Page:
Pokémon Sword and Shield looks set to be the biggest Pokémon release to date. If you discount Let’s Go, which was a remake rather than a truly new game, it’s the first real Pokémon release on the Switch; in fact, the first main series title on a home console full stop.
Added to this, the likes of Let’s Go, as well as Pokémon Go and Detective Pikachu, seem to have reignited the sense of mainstream appeal to a level the games might not have enjoyed since Gold & Silver.
However, it hasn’t been smooth sailing. While there’s still plenty to get excited for, there’s already been a fair few controversies muddying the water ahead of the game’s release. Pokémon is a colossal franchise when it comes to sales, but there’s no doubt it’s been trading on name brand value alone for a while.
Some bickering amongst the fanbase, some minor grumbles dampening the vibe, and some deal breakers for the more committed fans mean that while Pokémon Sword and Shield will likely sell well, it’s put a lot of unnecessary obstacles in the path.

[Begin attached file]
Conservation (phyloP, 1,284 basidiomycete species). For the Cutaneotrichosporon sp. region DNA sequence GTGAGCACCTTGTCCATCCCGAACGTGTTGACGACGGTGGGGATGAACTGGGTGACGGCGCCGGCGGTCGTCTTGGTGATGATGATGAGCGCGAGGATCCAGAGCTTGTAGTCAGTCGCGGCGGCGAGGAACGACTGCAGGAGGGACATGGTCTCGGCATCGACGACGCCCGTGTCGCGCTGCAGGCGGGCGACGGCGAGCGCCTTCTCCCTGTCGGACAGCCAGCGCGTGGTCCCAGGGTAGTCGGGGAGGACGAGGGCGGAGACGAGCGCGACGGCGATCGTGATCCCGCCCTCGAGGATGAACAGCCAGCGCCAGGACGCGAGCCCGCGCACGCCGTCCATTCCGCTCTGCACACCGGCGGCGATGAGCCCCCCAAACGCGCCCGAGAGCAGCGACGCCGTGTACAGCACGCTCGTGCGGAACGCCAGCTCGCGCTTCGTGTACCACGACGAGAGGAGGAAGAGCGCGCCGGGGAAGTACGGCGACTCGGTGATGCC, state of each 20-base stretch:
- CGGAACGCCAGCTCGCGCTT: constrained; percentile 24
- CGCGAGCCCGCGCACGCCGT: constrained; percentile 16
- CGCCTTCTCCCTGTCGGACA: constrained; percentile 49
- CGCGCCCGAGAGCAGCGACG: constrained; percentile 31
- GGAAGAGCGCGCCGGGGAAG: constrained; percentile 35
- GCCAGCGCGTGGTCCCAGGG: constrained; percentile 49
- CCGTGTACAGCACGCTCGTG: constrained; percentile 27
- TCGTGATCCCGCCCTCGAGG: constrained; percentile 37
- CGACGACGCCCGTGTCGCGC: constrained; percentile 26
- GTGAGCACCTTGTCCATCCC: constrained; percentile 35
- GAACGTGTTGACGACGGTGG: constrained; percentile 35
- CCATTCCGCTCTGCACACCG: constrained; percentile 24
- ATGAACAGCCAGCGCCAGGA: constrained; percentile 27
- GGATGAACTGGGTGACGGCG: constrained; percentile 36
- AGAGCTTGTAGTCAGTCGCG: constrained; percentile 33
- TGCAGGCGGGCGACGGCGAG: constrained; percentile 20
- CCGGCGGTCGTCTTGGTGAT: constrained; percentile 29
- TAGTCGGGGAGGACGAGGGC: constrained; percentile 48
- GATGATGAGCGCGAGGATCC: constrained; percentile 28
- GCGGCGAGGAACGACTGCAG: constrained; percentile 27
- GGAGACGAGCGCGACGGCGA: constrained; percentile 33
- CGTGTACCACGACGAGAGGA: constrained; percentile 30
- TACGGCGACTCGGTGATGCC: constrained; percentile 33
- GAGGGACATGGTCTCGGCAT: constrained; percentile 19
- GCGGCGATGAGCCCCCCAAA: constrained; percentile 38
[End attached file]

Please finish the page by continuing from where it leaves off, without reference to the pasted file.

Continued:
Most of these aren’t going to have too big an impact on gameplay itself, but they’ve definitely left fans deflated.
1. The Gimmicks
They’re just a bit meh, really, aren’t they?
Each generation brings with it a new set of gimmicks, but with Generation VIII’s Sword and Shield, Pokémon looks set to miss the mark. There’s three main new features, and two of them especially are very shrug inducing.
First off: Dynamaxing. Like Megas but worse, these make a chosen ‘mon grow to Godzilla-like sizes and get a massive power boost as well. They lose the new design, potential for new typing and evolutionary nature of Megas, but do gain some benefits too.